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What should be included on all incoming invoices?

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Managing incoming invoices is part of everyday life for many self-employed people and is an important part of their own accounting. However, it is essential that all invoices received are complete and contain all the necessary components in order to be officially logged as incoming invoices. 

In this article you will learn what should be included on any incoming invoice, how long you should keep your receipts and how you can reclaim the VAT you have paid. 

What is an incoming invoice?

An incoming invoice is any invoice that is issued to you. This can be the receipt for a restaurant visit with a client or the invoice for a new business expense, like a computer or phone. 

On the other side are your outgoing invoices, which you issue to your customers for the goods or services you deliver.

Incoming invoices and VAT

If an incoming invoice includes VAT (value-added tax), you can reclaim this cost on your VAT return. However, this is only possible if you pay VAT yourself and have not registered as a small business.

🔖  The small business classification exempts some self-employed people from paying and reporting VAT, as long as their annual income does not exceed 22,000 EUR in their first year of self-employment and 50,000 EUR in their second year. 

If this does not apply to you, you must show VAT on your outgoing invoices and pay it to the tax office monthly or quarterly, depending on what your local tax office decides is best for your circumstances. 

The good thing about this is that you can also reclaim the VAT you have paid on any business expenses. You simply enter the total amount VAT you have paid in the advance VAT return. Of course, you can’t just claim to have incurred an expenditure – you must be able to prove it with an invoice.

 

Incoming invoices must be stored for 10 years

You are legally obliged to keep your receipts for a period of 10 years. This way, you can easily prove to the tax authorities the VAT you have paid and reclaimed, even in the event of any queries at a later date.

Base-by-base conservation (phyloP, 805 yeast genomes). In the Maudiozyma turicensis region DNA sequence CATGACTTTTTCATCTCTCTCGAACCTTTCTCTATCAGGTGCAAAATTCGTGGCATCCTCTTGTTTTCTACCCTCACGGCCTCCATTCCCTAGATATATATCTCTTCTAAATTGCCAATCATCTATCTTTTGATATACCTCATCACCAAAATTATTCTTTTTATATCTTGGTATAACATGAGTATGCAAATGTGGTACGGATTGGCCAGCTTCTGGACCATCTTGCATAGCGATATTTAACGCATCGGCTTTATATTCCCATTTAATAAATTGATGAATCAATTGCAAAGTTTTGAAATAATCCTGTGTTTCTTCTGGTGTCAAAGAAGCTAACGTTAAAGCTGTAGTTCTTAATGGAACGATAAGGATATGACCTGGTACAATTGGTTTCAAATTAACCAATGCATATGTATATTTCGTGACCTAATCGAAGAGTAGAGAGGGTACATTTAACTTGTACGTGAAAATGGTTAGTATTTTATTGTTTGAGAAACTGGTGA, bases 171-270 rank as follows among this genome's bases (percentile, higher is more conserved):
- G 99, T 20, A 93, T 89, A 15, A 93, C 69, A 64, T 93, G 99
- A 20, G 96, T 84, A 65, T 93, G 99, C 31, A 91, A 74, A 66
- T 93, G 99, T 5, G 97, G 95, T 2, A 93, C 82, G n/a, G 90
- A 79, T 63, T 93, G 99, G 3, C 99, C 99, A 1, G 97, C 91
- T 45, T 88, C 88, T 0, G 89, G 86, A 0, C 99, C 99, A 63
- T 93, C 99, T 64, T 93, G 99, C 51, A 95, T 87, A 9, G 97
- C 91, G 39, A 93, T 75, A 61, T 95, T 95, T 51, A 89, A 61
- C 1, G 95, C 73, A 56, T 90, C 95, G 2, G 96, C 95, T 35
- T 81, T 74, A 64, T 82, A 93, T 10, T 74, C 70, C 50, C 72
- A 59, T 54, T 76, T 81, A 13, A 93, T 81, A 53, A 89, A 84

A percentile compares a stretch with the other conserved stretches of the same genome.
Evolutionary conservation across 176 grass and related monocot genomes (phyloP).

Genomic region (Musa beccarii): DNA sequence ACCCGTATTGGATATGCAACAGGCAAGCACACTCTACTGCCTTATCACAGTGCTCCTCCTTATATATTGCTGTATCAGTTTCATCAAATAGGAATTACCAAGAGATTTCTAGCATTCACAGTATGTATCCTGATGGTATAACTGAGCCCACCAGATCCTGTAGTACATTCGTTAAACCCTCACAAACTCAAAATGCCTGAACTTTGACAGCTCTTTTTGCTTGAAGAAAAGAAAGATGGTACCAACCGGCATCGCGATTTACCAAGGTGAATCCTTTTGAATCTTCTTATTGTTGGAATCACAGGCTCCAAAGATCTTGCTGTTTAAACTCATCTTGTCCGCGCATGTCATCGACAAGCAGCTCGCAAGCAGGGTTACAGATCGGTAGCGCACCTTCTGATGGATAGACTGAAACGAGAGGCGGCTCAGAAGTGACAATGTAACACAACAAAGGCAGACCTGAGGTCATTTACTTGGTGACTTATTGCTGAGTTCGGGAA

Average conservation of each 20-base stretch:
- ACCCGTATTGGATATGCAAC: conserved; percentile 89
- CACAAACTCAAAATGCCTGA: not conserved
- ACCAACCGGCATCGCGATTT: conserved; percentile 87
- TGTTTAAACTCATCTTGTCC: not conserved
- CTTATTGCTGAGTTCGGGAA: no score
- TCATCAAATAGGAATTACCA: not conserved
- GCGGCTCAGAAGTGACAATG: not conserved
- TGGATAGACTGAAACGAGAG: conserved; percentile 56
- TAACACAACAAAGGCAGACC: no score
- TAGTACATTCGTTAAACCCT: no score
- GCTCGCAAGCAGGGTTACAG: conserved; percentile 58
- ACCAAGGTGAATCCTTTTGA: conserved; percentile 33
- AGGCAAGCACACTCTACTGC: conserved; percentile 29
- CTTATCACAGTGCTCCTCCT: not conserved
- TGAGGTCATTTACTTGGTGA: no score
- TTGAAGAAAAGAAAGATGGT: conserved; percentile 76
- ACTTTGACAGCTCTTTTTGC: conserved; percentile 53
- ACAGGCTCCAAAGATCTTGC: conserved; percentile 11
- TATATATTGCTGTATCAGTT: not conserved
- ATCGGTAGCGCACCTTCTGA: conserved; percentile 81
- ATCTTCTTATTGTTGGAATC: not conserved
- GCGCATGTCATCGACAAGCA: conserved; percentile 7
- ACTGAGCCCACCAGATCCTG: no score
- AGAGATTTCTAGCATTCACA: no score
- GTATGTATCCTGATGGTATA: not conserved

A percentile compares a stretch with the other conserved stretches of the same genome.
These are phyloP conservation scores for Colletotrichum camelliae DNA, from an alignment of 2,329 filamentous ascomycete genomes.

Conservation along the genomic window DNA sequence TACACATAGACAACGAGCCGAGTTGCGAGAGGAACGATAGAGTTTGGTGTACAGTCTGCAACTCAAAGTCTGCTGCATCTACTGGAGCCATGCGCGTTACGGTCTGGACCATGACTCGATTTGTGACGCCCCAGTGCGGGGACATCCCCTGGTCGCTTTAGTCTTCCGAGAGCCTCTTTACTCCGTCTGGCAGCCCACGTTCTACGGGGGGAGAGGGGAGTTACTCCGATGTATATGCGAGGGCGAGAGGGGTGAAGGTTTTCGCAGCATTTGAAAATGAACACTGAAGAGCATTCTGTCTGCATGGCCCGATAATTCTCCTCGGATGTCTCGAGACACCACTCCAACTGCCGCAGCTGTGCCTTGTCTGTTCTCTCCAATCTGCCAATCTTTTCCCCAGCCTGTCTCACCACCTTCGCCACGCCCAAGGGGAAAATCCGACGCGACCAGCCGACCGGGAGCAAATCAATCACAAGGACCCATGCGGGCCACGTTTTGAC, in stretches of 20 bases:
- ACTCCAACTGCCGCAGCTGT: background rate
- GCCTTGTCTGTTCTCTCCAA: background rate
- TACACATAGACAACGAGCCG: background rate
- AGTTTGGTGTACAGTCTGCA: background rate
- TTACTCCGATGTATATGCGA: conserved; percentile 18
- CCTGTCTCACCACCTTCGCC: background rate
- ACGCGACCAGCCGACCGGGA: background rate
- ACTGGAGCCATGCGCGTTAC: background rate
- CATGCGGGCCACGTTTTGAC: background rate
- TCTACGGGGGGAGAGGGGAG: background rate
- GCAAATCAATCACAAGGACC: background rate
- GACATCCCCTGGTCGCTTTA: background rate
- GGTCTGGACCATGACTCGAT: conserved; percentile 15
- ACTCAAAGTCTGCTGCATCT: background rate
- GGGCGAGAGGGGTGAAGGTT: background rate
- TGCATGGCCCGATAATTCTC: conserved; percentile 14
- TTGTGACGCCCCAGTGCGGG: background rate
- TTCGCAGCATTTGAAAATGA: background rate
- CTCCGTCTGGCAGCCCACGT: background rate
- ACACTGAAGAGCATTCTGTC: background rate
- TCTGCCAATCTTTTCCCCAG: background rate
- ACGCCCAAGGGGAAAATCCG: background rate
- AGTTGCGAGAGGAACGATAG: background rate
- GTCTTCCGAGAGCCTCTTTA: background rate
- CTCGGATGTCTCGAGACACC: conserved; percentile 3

Missing invoices can have consequences for you and your business. And incorrect incoming invoices where, for example, some mandatory information has not been included, can lead to additional payments to the Finanzamt (tax office). 

Therefore, you should always check both your own invoices, as well as all incoming invoices, to ensure they are complete and compliant.

💡 Tip from Accountable: In our app you can simply take a photo of your incoming invoices and register a payment. This way, you will have all your receipts in one place, even years later.

What must be included on an incoming invoice

In order for an invoice to be official and be able to offer you any advantages come VAT time, it must contain certain mandatory information.

These elements include:

  • The full name and address of the invoicing party and the recipient
  • A unique invoice number
  • An invoice issuing date
  • The quantity and a description of the goods or services supplied
  • The time of delivery or the period of service
  • The sum of the invoice
  • The applicable VAT rate (standard VAT rate 19%, reduced VAT rate 7%)
  • Any applicable discounts
  • The valid tax number (Steuernummer) or VAT identification number of the invoicing party and the recipient. With our app you can upload your incoming invoices as a photo or enter your expenses manually. Then the correct VAT rate will be calculated for you automatically.

Tips for documenting incoming invoices

Anyone who has to submit a monthly or quarterly VAT return has to do some regular accounting. This takes time – and a little stress – if, for example, an invoice can no longer be traced.

You can easily prevent this problem by writing down the reason for the purchase on the invoice itself, immediately after receiving it. This not only helps to give you a good overview of your operating expenses but also allows you to clearly prove your costs to the tax office.

One exception is expenses that cannot be easily divided into personal or professional use. This is often the case, for example, with travel expenses or the use of a telephone for private and business purposes.

In this case, you must divide the total cost into deductible and non-deductible amounts and, at best, provide a clear breakdown.

The amount of tax you can reclaim will vary depending on the amount of money you spend and your area of work. If you are not sure about an incoming invoice, you can easily use the expenses search tool on our website. Here you can type in the expense and find out with just one click whether you can deduct it as a business expense.

💡 Tip from Accountable: When you upload invoices in Accountable, you can also note on each incoming invoice what percentage of the total amount falls under professional use.

Tino Keller, Managing Director & Founder of Accountable Germany
Tino Keller, Managing Director & Founder of Accountable Germany

Tino already built two companies and therefore knows the challenges freelancers face first hand. With Accountable he wants to solve all those challenges related to taxes.
When not working, Tino enjoys a nice Asado with a glass of Malbec as well as celebrating one of the occasional wins of favourite soccer team 1. FC Köln.

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